To protect infant industries (new, unestablished businesses) from foreign competition.
Firms in a new industry may find it difficult to survive when faced with competition from more established, larger foreign firms. Such industries are too small yet to have gained economies of scale; their workers are inexperienced; they lack backup facilities, such as communications networks and specialist suppliers. They may have only limited access to finance for expansion. Protecting a new infant industry may give it time to grow and so benefit from economies of scale and gain a global reputation. Once they have achieved a comparative advantage, the protection can then be removed to enable them to compete internationally
To protect declining industries
If declining (also called sunset) industries, which have lost their comparative advantage, go out of business quickly there may be a sudden and large rise in unemployment. If the industry is granted protection and that protection is gradually removed, unemployment might be avoided. As the industry reduces its output, some workers may retire and some leave for jobs in other industries. There is again, however, a risk that the industry may resist reductions in the protection it receives. This can lead to considerable inefficiency.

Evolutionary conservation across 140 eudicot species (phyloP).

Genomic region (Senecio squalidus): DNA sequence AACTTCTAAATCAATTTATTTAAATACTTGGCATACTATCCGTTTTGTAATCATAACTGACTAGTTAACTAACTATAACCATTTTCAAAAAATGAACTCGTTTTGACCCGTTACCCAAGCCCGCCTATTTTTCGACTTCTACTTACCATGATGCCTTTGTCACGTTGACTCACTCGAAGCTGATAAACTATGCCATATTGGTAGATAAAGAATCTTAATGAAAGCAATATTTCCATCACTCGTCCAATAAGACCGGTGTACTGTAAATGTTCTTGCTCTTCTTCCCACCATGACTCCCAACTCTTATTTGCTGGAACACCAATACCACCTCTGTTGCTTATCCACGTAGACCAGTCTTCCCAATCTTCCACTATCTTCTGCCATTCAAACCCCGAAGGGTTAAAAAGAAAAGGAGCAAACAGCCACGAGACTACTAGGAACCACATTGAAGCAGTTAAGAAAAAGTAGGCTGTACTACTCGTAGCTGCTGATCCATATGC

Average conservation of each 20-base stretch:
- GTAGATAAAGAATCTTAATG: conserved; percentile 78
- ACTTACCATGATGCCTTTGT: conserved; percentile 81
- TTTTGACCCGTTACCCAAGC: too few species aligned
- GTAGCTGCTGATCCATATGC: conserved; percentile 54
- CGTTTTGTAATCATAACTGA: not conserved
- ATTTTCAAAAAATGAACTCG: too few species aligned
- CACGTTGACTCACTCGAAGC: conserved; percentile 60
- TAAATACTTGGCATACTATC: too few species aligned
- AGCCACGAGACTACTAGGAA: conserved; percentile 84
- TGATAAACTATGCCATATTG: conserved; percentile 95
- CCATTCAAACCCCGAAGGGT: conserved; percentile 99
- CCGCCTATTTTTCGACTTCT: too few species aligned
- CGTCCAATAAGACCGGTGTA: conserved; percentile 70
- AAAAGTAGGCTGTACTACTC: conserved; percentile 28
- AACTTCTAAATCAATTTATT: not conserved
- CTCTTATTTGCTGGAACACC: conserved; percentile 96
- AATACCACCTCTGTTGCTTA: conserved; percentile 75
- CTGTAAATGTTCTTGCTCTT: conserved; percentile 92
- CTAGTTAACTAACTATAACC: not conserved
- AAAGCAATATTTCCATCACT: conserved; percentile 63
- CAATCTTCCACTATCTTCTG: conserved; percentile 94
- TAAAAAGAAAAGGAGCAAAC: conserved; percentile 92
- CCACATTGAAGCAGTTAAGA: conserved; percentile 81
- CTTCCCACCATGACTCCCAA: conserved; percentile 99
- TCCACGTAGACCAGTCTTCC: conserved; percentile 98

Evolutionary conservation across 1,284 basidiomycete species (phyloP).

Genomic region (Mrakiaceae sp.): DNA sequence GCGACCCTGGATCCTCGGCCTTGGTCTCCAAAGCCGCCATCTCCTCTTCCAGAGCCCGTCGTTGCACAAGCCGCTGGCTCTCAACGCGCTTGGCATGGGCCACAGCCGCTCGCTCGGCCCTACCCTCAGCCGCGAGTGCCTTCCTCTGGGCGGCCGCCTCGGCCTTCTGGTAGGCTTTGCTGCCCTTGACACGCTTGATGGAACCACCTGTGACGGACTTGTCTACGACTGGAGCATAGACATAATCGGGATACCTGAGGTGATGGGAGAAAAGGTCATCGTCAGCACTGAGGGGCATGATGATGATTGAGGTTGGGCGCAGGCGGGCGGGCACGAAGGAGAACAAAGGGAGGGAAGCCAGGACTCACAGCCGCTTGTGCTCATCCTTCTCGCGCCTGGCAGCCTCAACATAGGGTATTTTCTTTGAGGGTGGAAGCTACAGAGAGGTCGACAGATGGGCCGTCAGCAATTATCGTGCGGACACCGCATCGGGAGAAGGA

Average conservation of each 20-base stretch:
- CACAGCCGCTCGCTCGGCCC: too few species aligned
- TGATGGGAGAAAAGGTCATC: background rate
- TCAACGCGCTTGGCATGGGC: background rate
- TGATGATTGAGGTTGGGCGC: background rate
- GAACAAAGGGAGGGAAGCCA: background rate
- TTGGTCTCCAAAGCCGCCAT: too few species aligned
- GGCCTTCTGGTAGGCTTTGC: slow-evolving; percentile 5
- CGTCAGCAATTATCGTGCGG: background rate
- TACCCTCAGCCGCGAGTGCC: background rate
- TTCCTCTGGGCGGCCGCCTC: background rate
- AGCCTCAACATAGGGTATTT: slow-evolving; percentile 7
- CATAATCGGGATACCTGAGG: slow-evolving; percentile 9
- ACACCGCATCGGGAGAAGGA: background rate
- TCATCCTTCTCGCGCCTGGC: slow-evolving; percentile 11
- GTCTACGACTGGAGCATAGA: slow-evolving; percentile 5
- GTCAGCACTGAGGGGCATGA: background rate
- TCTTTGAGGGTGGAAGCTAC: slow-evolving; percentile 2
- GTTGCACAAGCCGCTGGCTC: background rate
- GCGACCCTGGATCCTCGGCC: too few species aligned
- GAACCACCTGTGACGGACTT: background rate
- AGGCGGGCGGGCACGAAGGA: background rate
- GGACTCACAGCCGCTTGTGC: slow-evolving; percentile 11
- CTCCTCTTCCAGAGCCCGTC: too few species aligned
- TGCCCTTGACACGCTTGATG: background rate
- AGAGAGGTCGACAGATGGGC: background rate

To protect strategic industries
A good arguments for protectionism include the need for strategic security for certain goods. For example, most developed countries place a degree of protection on their defence industries. A government may be worried that fi rms and households in its country would be seriously disadvantaged if fuel was cut off due to a trade dispute or a military conflict. As a result it may protect some home industries even if they are relatively inefficient.
To prevent dumping
Dumping occurs when foreign firms sell their products in large quantities at prices deliberately below those charged by domestic firms, often even below the cost of production. This clearly gives the foreign firms an unfair price advantage, so protectionist measures may be needed. Competition from abroad, especially when it involves dumping or predatory pricing, could drive domestic producers out of business.
To improve the terms of trade
If a country purchases a large proportion of another country or countries’ exports of a product, it may be able to force down its price. By imposing trade restrictions, it can lower demand and as its demand is significant this may lead to a lower price. This will improve the country’s terms of trade and allow it to purchase more imports for the same quantity of exports.
To improve the balance of payments
A government may impose trade restrictions in order to improve its current account position. For instance, imposing tariffs may encourage consumers to switch from buying imports to buying domestic products.
Protection can also be a source of government revenue.
Tariffs may be used to raise revenue. This will be successful if the demand for imports is inelastic.